Preparing Snack

Peeling mandarin oranges. (above) Gathering frozen berries to the blend for smoothies. (below)

Mixing ingredients to bake pumpkin muffins.

Assembling Puzzles

Large floor puzzles beckon teamwork. Children can simultaneously search for matches . When one child finds a match, snapping two connecting pieces together, the picture grows clearer for everyone. One child’s success contributes to the group’s success. We celebrate our joint accomplishment. We may validate our work with “We did it!” or high-fives to reinforce connections and collective pride.

 

Water Play

Children gather water from the rain barrel several yards away from the sand box. They take multiple trips to fill and refill containers. Children transport and dump water into the huge bucket of sand to add each scoop. This rich sensory play satisfies. Each child is deeply invested. I’m impressed with how little support the group needs and how well they share space. It’s like a fluid, well-choreographed dance. This cooperative effort is clearly enriching for everyone involved–so much so that these children head straight to the sandbox on the following school day and begin transporting water. The project continues.

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Sunflower Leaf Big and Wide– Who Does It Hide?

“Sunflower leaf, big and wide– Who does it hide?”A child hides behind a sunflower leaf while we sing. We move the leaf to the side revealing a classmate’s face. When they peek out, we call out their name. This variation of hide-and-seek helps children to notice their classmates and to learn their names.This is a key to building classroom community.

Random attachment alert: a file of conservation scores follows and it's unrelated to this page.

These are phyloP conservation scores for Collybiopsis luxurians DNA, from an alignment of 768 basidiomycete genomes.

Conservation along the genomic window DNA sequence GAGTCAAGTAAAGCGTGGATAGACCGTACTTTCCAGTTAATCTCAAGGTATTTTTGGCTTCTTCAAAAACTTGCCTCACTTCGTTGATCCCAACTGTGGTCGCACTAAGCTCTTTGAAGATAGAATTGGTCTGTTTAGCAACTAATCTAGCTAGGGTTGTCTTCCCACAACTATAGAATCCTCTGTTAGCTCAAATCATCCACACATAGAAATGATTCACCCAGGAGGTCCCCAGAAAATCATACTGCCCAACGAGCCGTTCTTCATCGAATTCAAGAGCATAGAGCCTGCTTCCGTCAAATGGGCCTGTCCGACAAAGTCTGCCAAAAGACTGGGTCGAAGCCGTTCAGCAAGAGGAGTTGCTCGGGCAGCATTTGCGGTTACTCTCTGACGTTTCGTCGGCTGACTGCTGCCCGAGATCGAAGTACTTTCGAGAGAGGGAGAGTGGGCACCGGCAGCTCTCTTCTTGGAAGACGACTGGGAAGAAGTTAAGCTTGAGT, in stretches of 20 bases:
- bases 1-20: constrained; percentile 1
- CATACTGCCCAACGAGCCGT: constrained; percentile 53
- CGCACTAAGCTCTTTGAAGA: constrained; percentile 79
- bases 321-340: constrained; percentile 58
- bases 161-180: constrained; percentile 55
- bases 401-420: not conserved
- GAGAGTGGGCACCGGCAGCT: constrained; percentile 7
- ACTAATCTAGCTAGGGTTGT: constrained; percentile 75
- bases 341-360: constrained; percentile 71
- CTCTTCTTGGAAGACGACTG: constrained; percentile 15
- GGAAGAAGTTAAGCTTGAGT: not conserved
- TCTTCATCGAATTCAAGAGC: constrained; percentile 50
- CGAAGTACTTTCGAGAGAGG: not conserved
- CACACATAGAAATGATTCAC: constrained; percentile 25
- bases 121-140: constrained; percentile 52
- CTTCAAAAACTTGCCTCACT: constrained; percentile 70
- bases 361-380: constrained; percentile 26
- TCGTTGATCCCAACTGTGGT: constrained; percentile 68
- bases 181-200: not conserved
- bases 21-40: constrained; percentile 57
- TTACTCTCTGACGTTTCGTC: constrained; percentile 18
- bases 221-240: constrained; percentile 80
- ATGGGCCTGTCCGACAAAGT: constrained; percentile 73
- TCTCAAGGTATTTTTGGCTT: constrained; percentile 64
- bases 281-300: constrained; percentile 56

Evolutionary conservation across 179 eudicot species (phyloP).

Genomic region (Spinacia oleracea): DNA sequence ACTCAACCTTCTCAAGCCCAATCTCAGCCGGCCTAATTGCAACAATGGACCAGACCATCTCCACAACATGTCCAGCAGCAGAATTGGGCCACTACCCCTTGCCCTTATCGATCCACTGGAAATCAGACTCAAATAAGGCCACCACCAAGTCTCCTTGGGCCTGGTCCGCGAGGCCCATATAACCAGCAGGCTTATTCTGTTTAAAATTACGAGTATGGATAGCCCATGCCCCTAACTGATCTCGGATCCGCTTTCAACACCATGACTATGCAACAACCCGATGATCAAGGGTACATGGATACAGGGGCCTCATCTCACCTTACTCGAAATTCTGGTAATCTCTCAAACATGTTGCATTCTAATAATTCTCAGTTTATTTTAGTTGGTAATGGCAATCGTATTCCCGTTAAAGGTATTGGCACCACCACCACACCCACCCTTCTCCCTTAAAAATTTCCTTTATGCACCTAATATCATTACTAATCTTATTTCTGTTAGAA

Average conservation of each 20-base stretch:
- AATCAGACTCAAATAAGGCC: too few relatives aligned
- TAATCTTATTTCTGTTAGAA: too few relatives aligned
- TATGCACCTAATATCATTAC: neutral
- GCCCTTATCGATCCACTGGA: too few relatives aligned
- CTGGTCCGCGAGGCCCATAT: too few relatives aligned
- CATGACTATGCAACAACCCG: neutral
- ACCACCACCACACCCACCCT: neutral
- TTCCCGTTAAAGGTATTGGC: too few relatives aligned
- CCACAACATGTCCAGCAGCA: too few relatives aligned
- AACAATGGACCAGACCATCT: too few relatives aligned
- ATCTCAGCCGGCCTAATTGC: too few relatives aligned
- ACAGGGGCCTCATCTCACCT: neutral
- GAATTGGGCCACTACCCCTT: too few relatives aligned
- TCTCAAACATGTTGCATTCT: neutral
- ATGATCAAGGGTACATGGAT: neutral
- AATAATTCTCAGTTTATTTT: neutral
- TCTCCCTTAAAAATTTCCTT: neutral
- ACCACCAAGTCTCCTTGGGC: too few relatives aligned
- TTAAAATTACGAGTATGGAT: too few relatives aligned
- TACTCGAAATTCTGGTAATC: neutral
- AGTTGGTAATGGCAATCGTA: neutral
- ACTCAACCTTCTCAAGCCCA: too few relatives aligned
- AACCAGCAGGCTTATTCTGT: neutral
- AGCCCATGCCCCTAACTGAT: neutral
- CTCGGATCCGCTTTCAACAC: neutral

After I introduce the Sunflower Leaf interactive song, I use the Family Share to invite children to consider: When we look to find you behind the leaf, what color eyes will we see? What type and color hair will we see?

       

I then invite small groups of children to draw themselves. Most start by picking the oil pastel color closest to their own eye color and the shade closest to their own hair. I ask each child to look in the mirror and notice, What is a part of your real face that’s not yet a part of your drawing? Children notice more facial features and details, adding them as they continue to compare their reflection with their self-portrait. 

                             

   

I’ll encourage children to look closely at themselves, their families and their peers throughout the school year. We’ll appreciate our physical similarities along with our physical differences. In this way, we  support each child to delight in themselves, appreciate common traits, and to be comfortably curious about physical differences. This simple invitation paves the way for relaxed, open and honest observations of differences, rather than seeing it as taboo. Valuing difference is fundamental to an anti-bias education.